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Media mogul Rupert Murdoch has once again been banging the free-online-news-for-everyone drum, as his firm closes in on its takeover of the Wall Street Journal.

During a shareholders meeting in Adelaide today, the News Corporation chairman said he would scrap subscription fees on the WSJ website in favour of a free model that he reckoned would push up readership figures and attract a larger number of big name advertisers.

As we reported in September, the Aussie newspaper proprietor had been talking up the newspaper's online future in a bid to keep up with competitors including the New York Times, which has already ditched charges for its online edition.

Speaking about the planned change in business model, Murdoch ambitiously gushed today: "We are studying it and we expect to make that free, and instead of having one million [readers], having at least 10 million to 15 million in every corner of the Earth," reports Associated Press.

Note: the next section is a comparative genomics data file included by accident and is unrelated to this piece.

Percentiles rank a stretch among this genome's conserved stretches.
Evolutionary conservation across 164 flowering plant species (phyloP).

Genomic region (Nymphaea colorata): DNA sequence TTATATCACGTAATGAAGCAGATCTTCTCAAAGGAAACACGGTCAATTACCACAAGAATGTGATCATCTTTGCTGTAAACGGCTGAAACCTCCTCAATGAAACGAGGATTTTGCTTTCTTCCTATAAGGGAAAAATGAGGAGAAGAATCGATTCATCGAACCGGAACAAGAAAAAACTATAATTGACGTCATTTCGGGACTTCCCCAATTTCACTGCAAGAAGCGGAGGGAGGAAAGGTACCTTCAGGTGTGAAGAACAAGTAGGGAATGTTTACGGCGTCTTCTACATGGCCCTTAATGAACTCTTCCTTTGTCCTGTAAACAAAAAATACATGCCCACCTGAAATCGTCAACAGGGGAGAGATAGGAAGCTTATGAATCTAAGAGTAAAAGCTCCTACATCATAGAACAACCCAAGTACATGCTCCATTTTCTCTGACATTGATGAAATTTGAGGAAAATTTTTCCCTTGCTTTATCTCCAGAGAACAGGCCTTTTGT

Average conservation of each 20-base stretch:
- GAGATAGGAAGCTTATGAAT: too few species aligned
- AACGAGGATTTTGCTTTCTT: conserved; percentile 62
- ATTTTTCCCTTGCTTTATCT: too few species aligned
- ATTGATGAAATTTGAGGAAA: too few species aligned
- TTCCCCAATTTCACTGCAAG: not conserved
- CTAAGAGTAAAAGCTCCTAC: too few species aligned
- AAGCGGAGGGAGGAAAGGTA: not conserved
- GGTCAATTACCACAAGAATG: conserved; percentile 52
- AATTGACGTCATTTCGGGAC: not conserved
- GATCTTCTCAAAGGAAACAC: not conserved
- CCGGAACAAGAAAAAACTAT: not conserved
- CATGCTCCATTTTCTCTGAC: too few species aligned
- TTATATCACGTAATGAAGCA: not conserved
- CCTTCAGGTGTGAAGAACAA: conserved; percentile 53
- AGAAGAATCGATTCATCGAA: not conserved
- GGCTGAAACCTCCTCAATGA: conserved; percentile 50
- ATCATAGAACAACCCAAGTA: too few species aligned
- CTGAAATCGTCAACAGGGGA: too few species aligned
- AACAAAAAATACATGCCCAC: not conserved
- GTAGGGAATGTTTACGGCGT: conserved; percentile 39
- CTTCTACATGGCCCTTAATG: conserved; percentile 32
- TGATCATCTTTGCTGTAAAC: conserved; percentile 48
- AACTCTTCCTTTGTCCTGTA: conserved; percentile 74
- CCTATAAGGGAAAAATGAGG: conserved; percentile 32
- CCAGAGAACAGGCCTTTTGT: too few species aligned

News Corp expects to close the deal with WSJ owner Dow Jones and Company by the end of this year.

Meanwhile, overnight the WSJ site became populated with Digg buttons, firing off rumours in the blobbysphere that Murdoch's firm will imminently buy the Web 2.0 news aggregator. ®

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